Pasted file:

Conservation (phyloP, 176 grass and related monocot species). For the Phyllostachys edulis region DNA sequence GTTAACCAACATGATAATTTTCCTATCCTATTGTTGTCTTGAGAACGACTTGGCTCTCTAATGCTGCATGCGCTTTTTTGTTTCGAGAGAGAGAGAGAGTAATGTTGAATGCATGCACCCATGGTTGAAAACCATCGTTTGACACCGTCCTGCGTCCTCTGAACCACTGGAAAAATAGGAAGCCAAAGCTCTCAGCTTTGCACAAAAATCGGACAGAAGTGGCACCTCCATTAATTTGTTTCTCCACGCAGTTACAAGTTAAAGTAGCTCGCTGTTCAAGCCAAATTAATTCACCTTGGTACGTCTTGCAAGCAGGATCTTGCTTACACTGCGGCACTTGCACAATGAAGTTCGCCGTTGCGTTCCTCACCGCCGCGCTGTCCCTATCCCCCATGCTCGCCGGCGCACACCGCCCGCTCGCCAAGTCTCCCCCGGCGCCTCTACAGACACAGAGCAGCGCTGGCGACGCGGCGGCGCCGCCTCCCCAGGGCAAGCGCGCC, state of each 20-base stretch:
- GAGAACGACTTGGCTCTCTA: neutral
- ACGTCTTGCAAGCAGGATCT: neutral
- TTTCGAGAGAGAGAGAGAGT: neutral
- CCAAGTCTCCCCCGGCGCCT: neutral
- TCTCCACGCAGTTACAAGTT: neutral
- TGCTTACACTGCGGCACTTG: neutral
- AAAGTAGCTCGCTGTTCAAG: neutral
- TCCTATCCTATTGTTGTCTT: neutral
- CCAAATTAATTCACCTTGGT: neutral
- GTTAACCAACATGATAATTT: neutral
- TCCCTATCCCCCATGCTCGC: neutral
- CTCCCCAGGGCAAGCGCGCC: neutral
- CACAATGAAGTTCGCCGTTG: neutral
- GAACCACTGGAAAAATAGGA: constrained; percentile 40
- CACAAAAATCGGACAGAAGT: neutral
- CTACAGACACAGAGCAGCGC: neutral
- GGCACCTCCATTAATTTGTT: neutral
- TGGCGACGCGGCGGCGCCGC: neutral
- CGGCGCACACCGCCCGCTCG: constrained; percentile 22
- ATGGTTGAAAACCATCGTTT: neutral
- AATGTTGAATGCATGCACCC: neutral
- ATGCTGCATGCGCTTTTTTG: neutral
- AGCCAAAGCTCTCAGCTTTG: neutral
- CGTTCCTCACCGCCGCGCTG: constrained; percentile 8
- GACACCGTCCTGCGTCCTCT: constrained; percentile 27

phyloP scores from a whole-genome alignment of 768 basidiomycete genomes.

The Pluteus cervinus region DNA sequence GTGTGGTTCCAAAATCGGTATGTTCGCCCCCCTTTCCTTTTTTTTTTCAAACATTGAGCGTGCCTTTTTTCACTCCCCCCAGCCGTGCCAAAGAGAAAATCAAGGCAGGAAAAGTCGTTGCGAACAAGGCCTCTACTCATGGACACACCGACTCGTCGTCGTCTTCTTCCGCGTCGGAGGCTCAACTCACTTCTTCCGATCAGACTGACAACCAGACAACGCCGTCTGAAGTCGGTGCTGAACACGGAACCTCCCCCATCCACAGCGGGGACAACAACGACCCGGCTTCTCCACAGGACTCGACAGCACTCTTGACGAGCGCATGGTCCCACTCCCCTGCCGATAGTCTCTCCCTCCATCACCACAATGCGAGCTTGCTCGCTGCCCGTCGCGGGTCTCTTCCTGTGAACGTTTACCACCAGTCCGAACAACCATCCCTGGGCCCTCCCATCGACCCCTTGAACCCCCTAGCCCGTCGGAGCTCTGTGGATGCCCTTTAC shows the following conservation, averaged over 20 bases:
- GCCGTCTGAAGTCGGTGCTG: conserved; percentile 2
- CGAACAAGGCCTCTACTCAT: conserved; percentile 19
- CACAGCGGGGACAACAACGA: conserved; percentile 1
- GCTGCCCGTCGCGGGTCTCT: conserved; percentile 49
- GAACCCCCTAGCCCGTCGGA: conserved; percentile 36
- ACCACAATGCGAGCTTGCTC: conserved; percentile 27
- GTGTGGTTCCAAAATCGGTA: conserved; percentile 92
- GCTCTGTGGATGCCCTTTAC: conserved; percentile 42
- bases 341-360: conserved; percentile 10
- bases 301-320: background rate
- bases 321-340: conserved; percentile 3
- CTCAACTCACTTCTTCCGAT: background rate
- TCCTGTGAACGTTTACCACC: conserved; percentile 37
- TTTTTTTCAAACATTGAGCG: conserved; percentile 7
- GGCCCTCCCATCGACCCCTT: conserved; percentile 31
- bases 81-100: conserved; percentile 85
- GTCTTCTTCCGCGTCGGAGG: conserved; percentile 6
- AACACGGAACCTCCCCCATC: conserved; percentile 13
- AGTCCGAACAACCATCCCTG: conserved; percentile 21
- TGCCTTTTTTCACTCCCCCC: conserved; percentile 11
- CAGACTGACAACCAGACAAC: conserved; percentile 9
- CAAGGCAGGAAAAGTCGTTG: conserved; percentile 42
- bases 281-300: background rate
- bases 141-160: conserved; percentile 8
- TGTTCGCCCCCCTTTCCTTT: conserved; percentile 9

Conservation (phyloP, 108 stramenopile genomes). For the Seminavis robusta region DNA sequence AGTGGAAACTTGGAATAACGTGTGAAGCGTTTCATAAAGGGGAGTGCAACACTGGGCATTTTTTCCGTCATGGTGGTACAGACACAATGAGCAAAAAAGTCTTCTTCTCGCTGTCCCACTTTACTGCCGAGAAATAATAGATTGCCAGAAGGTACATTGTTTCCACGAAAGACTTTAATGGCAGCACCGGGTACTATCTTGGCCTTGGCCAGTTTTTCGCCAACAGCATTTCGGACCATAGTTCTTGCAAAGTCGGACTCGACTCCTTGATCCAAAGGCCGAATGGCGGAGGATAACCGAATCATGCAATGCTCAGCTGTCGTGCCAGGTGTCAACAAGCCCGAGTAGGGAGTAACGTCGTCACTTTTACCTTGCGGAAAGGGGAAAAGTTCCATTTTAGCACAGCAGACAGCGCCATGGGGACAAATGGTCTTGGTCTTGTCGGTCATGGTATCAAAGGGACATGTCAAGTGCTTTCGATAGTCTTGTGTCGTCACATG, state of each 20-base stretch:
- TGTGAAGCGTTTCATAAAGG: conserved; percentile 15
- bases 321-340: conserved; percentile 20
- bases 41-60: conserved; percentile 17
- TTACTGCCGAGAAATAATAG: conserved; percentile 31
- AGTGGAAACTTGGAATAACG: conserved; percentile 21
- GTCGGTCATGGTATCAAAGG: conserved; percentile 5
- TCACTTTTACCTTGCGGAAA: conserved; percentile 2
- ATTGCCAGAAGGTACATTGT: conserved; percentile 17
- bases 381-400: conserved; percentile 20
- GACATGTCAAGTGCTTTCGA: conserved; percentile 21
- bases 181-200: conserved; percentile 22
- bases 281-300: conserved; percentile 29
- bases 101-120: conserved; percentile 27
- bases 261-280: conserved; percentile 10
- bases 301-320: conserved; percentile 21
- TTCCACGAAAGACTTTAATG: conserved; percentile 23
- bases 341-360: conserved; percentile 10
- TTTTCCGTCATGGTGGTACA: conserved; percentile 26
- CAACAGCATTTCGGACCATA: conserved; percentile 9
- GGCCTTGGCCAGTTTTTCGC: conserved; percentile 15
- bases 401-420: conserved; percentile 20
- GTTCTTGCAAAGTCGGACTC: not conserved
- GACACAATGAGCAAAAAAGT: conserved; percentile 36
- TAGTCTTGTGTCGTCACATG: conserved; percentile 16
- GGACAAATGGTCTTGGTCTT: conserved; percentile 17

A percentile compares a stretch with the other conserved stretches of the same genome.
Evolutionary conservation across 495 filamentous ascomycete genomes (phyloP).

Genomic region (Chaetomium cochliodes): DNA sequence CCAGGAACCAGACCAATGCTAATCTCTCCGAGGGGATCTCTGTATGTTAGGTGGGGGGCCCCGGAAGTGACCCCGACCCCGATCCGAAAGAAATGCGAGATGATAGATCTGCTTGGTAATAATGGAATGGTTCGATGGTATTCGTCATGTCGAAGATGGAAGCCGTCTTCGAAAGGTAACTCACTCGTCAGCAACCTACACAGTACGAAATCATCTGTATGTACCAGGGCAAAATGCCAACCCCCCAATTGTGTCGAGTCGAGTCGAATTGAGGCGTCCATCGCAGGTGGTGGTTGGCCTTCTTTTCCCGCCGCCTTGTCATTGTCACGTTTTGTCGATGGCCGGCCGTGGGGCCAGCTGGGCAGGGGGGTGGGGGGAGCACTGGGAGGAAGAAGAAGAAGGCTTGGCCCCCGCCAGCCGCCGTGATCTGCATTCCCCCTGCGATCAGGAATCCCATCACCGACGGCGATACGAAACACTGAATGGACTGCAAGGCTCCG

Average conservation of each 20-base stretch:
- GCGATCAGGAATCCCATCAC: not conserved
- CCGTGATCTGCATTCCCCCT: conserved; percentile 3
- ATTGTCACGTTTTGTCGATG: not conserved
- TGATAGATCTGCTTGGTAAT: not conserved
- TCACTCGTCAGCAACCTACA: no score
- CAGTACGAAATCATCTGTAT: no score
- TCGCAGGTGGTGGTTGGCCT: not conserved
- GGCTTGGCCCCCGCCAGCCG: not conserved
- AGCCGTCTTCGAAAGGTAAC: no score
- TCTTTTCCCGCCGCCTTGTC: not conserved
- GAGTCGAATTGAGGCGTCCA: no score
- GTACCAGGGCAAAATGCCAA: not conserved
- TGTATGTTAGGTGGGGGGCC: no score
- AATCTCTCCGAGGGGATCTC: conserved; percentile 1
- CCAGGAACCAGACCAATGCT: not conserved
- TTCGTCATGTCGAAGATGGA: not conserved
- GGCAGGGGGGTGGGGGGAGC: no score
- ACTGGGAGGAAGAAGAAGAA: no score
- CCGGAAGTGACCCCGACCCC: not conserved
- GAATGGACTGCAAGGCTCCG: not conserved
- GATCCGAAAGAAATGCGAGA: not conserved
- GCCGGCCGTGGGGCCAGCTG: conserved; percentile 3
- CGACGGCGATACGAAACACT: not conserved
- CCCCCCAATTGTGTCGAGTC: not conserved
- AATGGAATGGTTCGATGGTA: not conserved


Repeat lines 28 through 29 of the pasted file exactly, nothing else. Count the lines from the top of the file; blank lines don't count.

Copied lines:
The Pluteus cervinus region DNA sequence GTGTGGTTCCAAAATCGGTATGTTCGCCCCCCTTTCCTTTTTTTTTTCAAACATTGAGCGTGCCTTTTTTCACTCCCCCCAGCCGTGCCAAAGAGAAAATCAAGGCAGGAAAAGTCGTTGCGAACAAGGCCTCTACTCATGGACACACCGACTCGTCGTCGTCTTCTTCCGCGTCGGAGGCTCAACTCACTTCTTCCGATCAGACTGACAACCAGACAACGCCGTCTGAAGTCGGTGCTGAACACGGAACCTCCCCCATCCACAGCGGGGACAACAACGACCCGGCTTCTCCACAGGACTCGACAGCACTCTTGACGAGCGCATGGTCCCACTCCCCTGCCGATAGTCTCTCCCTCCATCACCACAATGCGAGCTTGCTCGCTGCCCGTCGCGGGTCTCTTCCTGTGAACGTTTACCACCAGTCCGAACAACCATCCCTGGGCCCTCCCATCGACCCCTTGAACCCCCTAGCCCGTCGGAGCTCTGTGGATGCCCTTTAC shows the following conservation, averaged over 20 bases:
- GCCGTCTGAAGTCGGTGCTG: conserved; percentile 2